in another EU country during an investigation. We wrote about our main
issues in the past. 
We mainly worried about a new category - “access data” - which would allow
prosecutors to demand information such as IP addresses, date and time of
use, and the “interface” accessed by the user without judicial oversight.
In the Wikipedia context this would mean being able to follow what someone
The second question we have is whether the hosting country’s authority will
have the right to intervene in some cases where fundamental rights of its
citizens are concerned.
After the European Parliament and the Council reached their negotiating
positions last year the trilogue rounds (meetings between the two
co-legislators) have now begun. Last week was the second trilogue. So far
the good news is that both co-legislators and the Commission are in favour
of dropping the “access data” category. However, in exceptional emergency
situations prosecutors will be allowed to request data needed to identify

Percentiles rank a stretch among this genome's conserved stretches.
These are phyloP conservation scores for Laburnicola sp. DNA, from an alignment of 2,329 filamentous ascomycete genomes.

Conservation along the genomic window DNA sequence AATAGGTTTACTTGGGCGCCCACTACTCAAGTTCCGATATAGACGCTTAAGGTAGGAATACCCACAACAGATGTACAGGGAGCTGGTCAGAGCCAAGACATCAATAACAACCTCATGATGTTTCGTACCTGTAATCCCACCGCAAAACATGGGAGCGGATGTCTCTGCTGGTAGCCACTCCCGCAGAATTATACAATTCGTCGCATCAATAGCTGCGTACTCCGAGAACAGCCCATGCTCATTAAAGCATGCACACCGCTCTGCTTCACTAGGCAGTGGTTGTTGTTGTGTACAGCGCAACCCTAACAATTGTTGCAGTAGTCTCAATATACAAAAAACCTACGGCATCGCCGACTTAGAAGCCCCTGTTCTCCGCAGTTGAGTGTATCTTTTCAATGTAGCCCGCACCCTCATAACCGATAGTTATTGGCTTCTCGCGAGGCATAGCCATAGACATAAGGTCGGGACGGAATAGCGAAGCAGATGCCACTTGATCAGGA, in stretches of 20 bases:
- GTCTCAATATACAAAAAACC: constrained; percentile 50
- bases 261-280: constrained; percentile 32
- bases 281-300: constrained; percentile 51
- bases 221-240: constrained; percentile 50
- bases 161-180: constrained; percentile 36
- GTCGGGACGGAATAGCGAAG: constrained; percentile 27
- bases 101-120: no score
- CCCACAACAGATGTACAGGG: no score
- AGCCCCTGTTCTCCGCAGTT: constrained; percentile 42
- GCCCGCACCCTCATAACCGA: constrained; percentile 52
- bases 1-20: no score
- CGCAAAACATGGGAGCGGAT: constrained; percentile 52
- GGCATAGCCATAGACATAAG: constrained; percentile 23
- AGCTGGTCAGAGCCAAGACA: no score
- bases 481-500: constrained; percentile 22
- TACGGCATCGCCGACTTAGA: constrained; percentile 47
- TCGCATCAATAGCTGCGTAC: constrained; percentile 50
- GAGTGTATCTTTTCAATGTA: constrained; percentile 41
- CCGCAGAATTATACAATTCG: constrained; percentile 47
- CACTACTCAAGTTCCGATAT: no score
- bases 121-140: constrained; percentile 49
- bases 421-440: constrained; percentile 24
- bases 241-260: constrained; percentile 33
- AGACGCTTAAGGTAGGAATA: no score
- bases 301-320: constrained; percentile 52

persons quickly. Details important here.
On the second main point, we are seeing that both European Parliament and
Council are coming closer around some sort of “notification” regime for the
hosting country’s authorities. The European Commission didn’t have anything
in its proposal. The European Parliament wants to make sure citizens are
(doubly) protected against prosecutorial misuse, having in mind that not
all EU members have a great record on this. The Council mainly worries
about simplicity and speed of procedures. Again, we will need to see a
possible compromise, as details are key.
Furthermore a Common EU Exchange System for such requests is discussed
through which platforms would receive production orders. This would solve
the issue of each platform knowing which the competent authority is in each
Member State. There would also be an option for the platform to request
reimbursement from national authorities for the costs incurred by such
The next trilogue will be on 20 May, still under the Portuguese Presidency.
In the meantime there will be technical meetings (assistants, experts and
advisors). Participants are expecting the talks to continue through the
Slvoenian and French Presidencies, so until first half 2022.